Image: Burned area in Angeles National Forest
David McNew  /  Getty Images
Thousands of acres inside the Angeles National Forest look like this after the Station Fire. The loss of ground cover has raised the prospects for large mud flows down the hillsides this winter.
msnbc.com staff and news service reports
updated 10/6/2009 4:32:34 PM ET 2009-10-06T20:32:34

Winter rains could release huge flows of mud and debris in the vast area of the Angeles National Forest burned by a wildfire, affecting San Gabriel Mountain foothill communities, the U.S. Geological Survey said Tuesday.

The agency said its assessment indicated "high probabilities" of large debris flows in both scenarios it examined: a three-hour thunderstorm and a 12-hour storm.

Rainwater roaring through canyons in the nearly 251-square-mile burn area could move up to 100,000 cubic yards of mud, rocks and vegetation — enough debris to cover a football field 60 feet deep, the USGS said.

The August and September fire burned from the northeastern corner of Los Angeles eastward above the suburbs of La Crescenta, La Canada Flintridge, Altadena and Pasadena.

"The base of the San Gabriel Mountains as well as areas in Big Tujunga Canyon, Pacoima Canyon, Arroyo Seco, West Fork of the San Gabriel River, and Devils Canyon" could see large mud flows, the USGS said.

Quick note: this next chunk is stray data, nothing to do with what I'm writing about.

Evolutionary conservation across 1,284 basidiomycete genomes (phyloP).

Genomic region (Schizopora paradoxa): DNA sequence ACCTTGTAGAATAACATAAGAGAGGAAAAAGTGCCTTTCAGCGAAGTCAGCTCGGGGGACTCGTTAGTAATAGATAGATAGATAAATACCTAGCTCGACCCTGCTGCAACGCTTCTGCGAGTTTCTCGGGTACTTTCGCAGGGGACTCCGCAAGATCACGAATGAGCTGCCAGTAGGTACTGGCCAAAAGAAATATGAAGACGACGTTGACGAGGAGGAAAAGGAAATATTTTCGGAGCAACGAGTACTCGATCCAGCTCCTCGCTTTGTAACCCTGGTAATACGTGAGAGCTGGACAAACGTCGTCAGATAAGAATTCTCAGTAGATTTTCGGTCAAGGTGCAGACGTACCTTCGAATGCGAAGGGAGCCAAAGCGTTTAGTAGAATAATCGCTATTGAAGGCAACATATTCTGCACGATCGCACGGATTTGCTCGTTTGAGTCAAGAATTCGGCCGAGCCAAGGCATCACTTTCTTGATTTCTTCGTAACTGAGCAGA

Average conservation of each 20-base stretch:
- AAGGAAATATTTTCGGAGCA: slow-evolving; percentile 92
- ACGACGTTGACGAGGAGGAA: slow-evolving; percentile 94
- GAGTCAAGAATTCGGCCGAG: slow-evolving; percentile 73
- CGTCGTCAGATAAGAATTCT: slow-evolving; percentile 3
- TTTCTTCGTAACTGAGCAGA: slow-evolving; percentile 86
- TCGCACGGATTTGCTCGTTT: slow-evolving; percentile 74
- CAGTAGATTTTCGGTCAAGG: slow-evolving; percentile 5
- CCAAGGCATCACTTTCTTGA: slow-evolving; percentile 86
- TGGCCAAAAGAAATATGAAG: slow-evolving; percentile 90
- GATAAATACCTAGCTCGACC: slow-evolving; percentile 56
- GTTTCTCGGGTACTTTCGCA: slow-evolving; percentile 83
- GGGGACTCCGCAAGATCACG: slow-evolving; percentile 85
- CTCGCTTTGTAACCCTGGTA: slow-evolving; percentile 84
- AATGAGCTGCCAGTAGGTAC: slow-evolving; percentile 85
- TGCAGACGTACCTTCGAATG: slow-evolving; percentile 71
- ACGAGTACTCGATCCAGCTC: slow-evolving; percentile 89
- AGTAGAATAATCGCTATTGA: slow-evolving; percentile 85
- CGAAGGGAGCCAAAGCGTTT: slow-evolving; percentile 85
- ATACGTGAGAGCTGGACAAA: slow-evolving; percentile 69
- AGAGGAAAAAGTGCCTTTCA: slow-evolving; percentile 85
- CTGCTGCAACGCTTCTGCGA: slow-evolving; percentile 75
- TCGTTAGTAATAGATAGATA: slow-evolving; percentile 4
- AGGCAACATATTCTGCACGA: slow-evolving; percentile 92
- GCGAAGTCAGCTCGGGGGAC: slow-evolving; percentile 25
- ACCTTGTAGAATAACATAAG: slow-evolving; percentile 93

The USGS noted that deadly mud flows followed the 2003 fires around San Bernardino, Calif.

"People may remember that 16 people were killed by debris flows during the Christmas Day storm in 2003, but few realize that those were only two debris flows out of the hundreds that were triggered from the burned area," Susan Cannon, a USGS research geologist, said in a statement.

"Nearly every burned watershed produced destructive debris flows or floods in response to that storm," she added. "Some of the areas burned by the Station Fire show the highest likelihood for big debris flows that I’ve ever seen."

The Associated Press contributed to this report.

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